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If things have gone too far to permit any recovery or if there is no will on the part of the directors for the company to keep going it may be time to wind up the company. Liquidation and winding up means the same thing – in essence a closure!

A liquidation can in some cases be managed to allow an orderly closure, but it is equally likely that there has been or is about to be an abrupt closure of the business. Often directors have reached the stage where redundancies are needed and the company cannot afford the redundancy payments, cannot wait for government help with redundancies and the company simply has no cash flow to be able to continue placing necessary orders.

The insolvency practitioner will advise on what is needed to bring about the closure. This will involve a creditors meeting at which the directors will make a report to the creditors. The report will explain why the winding up is necessary and will set out the company’s statement of affairs, i.e. a statement of the then current financial position of the company showing the deficit or shortfall to the creditors that is likely to result following the winding up of the company’s affairs.

The directors will need to give assistance to the liquidator and it is their responsibility to make sure that all relevant information is made available. The shareholders will pass the resolution to wind up the company and will appoint a liquidator. Provided the creditors support that appointment the liquidator will take office on the day of the creditors meeting.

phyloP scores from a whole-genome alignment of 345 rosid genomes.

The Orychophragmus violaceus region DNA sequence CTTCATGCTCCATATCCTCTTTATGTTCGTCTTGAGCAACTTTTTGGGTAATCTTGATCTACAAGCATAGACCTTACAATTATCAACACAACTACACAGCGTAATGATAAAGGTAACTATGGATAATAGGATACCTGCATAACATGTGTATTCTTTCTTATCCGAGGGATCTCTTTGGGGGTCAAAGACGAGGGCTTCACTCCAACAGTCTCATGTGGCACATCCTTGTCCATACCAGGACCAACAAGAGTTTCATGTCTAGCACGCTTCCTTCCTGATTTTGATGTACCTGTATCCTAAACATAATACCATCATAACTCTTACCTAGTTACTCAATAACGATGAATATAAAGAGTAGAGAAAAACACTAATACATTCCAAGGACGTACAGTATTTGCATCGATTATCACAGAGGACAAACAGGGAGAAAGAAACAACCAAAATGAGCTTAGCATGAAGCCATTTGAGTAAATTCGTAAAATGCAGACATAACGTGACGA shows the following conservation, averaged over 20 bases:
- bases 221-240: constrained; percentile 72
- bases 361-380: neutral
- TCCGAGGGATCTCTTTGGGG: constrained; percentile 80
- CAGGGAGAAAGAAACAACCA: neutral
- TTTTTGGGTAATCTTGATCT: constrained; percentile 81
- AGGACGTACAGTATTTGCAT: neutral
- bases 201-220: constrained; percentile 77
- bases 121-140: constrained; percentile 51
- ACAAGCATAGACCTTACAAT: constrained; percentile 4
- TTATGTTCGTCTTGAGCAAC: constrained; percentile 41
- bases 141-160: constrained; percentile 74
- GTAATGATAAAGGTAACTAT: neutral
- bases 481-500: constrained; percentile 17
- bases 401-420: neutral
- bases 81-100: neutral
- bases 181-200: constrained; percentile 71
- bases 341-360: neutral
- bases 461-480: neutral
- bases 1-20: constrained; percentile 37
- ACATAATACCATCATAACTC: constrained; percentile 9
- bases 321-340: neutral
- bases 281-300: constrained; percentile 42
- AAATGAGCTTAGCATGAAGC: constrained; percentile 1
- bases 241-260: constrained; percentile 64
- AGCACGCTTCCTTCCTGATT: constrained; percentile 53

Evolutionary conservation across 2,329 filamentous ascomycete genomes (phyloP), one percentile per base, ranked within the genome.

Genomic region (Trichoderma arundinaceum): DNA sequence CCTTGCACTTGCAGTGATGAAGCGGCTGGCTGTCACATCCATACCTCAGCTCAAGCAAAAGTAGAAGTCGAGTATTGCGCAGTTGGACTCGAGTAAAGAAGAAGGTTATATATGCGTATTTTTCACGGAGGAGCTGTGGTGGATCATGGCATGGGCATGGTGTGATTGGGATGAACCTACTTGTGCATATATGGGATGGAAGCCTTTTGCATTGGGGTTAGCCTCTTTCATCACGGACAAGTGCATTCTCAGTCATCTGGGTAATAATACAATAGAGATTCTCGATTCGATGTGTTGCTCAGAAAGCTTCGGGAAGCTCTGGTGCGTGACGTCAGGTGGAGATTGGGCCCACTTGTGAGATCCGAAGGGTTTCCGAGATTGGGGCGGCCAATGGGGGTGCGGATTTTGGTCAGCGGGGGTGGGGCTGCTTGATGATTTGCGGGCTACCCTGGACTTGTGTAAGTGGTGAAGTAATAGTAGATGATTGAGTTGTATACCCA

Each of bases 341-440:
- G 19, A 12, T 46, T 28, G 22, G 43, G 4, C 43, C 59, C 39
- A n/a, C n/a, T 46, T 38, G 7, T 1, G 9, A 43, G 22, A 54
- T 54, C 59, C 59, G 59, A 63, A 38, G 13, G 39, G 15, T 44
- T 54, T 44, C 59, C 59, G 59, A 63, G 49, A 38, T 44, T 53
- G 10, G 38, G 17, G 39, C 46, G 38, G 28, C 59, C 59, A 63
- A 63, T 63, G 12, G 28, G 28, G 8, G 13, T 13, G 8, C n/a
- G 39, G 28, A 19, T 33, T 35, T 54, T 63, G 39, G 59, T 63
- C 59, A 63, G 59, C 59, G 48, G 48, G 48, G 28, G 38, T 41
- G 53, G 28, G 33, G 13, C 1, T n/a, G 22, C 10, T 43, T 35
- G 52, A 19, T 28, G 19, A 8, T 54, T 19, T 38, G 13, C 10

The liquidator is responsible for collecting in the company’s assets, receiving claims of creditors and distributing any monies realised amongst the creditors after the liquidation expenses have been met.

Liquidation may seem like the last straw, but it can often be the simplest way forward for directors.

As long as things are thought through, the directors can, where funds allow, buy from the liquidator the assets of the business provided proper advance notification is given to the creditors of their intentions and the proper price is paid.

In liquidation it is possible for the directors to close the existing company and bring a new company in to being on the same day. There has to be notification to creditors, which is especially important if the directors wish to use a name for the new company that is similar to the one going in to liquidation. Normally this will not happen on the same day but will in either case involve a completely new company taking on the assets of the old company for fair value.

In all cases where the directors hope to maintain the business in the future it is important to ask whether current suppliers will continue to supply the new business and whether there will be bank facilities made available where required. Additionally will utility or other suppliers insist on deposits before agreeing to supply to the new business and will HMRC impose any additional restrictions.

There are many issues to be considered.

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